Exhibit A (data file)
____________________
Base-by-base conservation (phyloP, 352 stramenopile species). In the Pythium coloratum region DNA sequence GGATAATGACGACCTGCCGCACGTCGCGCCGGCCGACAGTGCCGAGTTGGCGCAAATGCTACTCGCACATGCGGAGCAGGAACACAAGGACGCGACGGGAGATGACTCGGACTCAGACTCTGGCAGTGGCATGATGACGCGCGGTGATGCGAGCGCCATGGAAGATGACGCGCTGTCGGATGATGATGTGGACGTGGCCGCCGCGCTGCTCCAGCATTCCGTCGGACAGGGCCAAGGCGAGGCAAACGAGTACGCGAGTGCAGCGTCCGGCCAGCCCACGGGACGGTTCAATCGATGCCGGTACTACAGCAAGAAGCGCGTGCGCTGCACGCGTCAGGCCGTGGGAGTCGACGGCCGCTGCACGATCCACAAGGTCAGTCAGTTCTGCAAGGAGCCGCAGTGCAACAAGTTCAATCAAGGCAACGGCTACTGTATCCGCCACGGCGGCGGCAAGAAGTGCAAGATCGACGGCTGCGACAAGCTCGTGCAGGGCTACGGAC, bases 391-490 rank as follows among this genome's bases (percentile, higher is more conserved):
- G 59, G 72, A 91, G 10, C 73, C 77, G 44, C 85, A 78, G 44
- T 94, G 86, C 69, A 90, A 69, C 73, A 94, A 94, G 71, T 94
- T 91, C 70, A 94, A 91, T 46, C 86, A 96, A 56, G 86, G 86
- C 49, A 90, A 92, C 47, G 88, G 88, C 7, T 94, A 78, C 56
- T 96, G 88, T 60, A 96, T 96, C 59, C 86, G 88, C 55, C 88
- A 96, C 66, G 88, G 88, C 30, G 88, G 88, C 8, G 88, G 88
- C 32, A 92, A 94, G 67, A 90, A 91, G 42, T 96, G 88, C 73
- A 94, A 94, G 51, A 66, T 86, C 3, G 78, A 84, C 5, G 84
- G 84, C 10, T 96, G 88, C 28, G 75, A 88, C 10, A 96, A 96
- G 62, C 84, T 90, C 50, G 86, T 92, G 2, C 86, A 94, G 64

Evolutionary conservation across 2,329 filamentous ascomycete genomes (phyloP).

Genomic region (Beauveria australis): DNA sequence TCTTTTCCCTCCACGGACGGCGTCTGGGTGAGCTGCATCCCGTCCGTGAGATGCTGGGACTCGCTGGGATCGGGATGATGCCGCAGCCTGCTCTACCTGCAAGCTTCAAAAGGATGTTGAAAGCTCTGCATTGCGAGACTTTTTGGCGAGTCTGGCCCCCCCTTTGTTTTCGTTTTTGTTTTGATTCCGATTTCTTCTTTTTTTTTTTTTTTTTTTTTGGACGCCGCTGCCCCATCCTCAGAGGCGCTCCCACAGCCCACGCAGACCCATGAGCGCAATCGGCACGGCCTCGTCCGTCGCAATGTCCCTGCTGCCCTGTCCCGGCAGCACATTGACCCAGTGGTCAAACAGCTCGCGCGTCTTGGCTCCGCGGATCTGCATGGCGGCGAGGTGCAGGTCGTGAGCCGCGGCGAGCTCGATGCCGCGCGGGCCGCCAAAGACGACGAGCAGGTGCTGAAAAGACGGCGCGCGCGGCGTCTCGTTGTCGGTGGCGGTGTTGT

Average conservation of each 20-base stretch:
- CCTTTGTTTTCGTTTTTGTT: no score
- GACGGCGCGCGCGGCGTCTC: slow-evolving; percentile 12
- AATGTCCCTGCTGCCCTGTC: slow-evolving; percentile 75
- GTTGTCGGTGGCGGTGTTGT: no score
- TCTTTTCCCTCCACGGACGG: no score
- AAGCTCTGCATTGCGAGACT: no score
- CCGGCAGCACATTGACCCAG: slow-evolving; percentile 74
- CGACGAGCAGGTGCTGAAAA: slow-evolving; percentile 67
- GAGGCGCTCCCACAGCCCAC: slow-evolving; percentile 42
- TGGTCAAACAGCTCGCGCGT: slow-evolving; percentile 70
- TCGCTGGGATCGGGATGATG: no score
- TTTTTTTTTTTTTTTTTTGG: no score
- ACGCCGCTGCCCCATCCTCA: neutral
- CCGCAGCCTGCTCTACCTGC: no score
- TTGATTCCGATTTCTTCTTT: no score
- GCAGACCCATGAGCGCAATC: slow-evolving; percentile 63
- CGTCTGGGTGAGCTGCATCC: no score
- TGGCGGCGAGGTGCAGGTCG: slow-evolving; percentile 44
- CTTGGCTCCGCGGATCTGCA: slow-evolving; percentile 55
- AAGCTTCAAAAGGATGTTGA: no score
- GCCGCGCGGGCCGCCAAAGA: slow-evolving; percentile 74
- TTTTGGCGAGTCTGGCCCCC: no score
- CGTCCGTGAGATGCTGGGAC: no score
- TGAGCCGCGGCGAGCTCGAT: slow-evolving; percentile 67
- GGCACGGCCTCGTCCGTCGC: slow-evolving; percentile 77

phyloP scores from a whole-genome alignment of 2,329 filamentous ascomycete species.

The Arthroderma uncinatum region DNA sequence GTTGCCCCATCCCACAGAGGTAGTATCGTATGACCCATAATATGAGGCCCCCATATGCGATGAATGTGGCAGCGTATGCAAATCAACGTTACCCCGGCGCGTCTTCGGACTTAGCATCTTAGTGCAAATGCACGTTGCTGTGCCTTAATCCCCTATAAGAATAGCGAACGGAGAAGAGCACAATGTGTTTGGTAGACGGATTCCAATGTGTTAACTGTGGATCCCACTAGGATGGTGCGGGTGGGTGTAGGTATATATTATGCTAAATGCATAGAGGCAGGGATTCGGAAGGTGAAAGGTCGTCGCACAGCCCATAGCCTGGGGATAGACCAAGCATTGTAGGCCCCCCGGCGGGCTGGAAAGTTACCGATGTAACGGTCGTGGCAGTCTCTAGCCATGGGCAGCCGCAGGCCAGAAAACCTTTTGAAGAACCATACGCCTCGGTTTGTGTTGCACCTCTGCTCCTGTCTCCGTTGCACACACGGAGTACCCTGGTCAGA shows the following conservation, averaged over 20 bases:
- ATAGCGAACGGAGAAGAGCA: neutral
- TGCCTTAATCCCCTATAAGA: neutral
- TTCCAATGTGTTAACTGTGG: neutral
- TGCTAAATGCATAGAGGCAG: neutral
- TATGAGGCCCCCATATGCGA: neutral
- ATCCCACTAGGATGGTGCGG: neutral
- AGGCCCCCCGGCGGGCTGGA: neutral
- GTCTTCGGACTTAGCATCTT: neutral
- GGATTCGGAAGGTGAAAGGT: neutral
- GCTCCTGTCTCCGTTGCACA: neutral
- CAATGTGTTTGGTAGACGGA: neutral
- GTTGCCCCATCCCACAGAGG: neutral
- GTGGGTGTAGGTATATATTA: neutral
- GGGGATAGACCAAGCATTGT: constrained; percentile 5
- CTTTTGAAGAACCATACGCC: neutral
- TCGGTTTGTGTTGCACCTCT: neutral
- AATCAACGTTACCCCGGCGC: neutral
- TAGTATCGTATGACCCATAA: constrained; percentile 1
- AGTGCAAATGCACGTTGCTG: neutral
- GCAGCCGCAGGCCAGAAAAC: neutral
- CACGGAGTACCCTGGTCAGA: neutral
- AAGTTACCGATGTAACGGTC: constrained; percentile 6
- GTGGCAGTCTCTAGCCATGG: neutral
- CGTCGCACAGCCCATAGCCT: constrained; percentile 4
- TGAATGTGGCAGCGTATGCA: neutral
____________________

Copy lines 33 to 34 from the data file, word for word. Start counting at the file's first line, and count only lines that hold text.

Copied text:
- CTTGGCTCCGCGGATCTGCA: slow-evolving; percentile 55
- AAGCTTCAAAAGGATGTTGA: no score